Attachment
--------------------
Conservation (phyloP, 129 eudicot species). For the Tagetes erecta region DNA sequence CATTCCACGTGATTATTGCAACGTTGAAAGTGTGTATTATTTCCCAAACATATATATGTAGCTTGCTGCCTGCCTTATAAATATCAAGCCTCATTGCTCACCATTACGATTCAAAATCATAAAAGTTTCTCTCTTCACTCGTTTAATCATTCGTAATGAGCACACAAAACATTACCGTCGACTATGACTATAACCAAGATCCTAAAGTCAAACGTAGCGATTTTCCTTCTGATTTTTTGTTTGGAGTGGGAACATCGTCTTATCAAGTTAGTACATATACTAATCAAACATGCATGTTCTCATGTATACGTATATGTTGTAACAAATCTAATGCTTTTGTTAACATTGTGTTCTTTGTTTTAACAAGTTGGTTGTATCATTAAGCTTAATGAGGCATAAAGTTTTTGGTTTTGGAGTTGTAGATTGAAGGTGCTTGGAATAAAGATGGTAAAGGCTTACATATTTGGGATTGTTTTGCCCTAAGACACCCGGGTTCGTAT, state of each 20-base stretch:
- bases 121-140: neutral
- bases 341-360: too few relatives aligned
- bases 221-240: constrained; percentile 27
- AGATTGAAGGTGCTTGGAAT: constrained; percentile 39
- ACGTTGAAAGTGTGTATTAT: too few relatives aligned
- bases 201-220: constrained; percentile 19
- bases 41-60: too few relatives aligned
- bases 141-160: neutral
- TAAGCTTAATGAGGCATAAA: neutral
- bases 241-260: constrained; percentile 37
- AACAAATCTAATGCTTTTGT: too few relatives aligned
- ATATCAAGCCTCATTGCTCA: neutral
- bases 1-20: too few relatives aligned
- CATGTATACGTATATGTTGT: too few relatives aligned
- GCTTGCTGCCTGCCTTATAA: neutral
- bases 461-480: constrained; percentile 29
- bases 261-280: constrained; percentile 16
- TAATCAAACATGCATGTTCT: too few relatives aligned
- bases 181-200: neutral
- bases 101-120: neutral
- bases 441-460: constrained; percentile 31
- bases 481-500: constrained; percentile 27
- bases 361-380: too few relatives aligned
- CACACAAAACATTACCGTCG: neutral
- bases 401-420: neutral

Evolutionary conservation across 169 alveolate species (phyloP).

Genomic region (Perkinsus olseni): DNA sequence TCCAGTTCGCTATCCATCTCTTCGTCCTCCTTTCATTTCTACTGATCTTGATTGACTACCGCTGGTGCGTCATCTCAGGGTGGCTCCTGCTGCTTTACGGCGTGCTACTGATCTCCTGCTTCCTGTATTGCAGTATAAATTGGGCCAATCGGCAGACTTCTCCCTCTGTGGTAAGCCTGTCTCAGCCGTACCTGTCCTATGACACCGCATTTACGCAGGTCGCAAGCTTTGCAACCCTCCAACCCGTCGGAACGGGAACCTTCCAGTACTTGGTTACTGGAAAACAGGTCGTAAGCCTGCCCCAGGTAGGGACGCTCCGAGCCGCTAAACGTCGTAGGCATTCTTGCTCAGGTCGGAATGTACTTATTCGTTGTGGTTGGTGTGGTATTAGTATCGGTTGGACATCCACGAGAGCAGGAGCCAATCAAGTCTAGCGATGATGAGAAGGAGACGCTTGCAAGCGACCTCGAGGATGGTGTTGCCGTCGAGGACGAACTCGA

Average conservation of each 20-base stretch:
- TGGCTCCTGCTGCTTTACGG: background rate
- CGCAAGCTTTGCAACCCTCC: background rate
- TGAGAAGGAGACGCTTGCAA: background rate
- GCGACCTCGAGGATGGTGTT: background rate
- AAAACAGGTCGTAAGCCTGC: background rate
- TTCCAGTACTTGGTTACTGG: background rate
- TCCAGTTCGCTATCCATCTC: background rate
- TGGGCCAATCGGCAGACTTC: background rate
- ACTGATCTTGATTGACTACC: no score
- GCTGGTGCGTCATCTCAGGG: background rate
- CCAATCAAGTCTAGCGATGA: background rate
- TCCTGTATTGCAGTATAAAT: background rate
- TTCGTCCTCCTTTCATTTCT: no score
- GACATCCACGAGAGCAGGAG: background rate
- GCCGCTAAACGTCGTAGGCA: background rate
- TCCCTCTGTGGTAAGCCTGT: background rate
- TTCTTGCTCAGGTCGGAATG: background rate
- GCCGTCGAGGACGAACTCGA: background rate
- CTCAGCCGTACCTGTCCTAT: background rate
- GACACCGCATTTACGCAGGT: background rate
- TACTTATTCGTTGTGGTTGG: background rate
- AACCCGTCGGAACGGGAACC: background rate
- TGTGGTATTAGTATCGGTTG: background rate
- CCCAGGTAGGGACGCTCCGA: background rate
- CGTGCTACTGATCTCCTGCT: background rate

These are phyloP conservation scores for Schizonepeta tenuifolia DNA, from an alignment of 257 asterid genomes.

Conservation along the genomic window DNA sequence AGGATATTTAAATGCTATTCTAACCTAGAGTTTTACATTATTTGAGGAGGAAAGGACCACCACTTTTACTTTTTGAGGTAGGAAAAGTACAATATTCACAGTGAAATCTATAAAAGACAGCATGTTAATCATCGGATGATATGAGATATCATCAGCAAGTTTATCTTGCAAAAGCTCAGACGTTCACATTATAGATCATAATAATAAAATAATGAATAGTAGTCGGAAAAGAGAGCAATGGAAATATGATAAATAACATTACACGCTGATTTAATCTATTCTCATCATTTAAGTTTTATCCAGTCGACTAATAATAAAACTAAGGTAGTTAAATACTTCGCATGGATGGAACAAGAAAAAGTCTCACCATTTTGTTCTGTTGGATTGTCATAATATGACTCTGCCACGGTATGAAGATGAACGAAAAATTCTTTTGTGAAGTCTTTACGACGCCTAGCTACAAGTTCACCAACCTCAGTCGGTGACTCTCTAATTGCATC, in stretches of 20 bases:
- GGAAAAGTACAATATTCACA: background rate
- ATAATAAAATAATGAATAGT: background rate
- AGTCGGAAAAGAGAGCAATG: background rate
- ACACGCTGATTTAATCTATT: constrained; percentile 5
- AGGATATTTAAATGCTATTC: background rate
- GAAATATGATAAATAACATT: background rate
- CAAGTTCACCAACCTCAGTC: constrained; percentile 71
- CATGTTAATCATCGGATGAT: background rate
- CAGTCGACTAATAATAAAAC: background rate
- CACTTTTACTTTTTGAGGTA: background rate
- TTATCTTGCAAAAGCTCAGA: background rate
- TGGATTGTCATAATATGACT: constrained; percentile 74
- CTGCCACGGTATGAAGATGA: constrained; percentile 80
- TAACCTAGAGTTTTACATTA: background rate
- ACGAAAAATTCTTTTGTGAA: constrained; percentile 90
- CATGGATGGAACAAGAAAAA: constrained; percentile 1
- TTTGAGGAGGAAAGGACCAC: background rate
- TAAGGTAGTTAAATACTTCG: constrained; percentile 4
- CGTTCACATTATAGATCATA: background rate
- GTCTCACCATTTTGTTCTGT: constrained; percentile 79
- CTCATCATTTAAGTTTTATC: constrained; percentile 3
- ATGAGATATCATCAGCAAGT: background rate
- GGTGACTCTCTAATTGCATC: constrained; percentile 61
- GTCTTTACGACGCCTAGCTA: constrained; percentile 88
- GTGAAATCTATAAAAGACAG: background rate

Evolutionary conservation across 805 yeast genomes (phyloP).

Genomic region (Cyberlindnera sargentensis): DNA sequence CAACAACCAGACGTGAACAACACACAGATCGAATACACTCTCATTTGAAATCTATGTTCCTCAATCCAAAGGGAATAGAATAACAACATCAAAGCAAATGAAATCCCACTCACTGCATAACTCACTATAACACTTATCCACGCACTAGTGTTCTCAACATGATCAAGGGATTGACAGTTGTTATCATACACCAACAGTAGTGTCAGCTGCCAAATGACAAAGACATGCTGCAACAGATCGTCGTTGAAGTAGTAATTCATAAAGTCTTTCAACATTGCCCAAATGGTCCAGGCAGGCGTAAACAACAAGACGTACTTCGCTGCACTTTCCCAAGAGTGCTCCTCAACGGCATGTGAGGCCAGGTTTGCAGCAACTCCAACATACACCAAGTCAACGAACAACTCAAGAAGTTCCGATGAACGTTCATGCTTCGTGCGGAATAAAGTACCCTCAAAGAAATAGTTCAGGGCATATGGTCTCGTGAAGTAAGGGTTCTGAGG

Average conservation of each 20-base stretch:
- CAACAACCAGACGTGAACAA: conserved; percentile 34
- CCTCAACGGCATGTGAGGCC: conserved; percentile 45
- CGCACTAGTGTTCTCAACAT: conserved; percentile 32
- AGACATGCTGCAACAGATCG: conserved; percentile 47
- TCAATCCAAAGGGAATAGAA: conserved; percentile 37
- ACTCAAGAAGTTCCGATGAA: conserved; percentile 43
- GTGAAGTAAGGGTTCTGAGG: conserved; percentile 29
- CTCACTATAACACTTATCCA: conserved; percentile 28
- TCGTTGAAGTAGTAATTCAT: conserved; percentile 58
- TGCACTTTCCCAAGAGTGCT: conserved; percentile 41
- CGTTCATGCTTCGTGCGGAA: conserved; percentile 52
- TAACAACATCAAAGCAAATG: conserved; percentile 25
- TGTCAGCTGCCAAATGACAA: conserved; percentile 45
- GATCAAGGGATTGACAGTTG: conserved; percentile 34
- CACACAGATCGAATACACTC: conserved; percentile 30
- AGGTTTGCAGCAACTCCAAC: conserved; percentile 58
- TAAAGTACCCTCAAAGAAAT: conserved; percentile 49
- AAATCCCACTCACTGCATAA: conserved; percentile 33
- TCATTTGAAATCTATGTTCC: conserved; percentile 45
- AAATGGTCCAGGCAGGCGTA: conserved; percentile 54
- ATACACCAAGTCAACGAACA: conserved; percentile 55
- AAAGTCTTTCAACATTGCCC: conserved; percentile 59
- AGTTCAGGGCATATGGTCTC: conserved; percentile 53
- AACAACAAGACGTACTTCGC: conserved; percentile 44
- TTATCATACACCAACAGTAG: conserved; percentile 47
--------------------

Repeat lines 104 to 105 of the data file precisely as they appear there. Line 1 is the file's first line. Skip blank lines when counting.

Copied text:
- AAATGGTCCAGGCAGGCGTA: conserved; percentile 54
- ATACACCAAGTCAACGAACA: conserved; percentile 55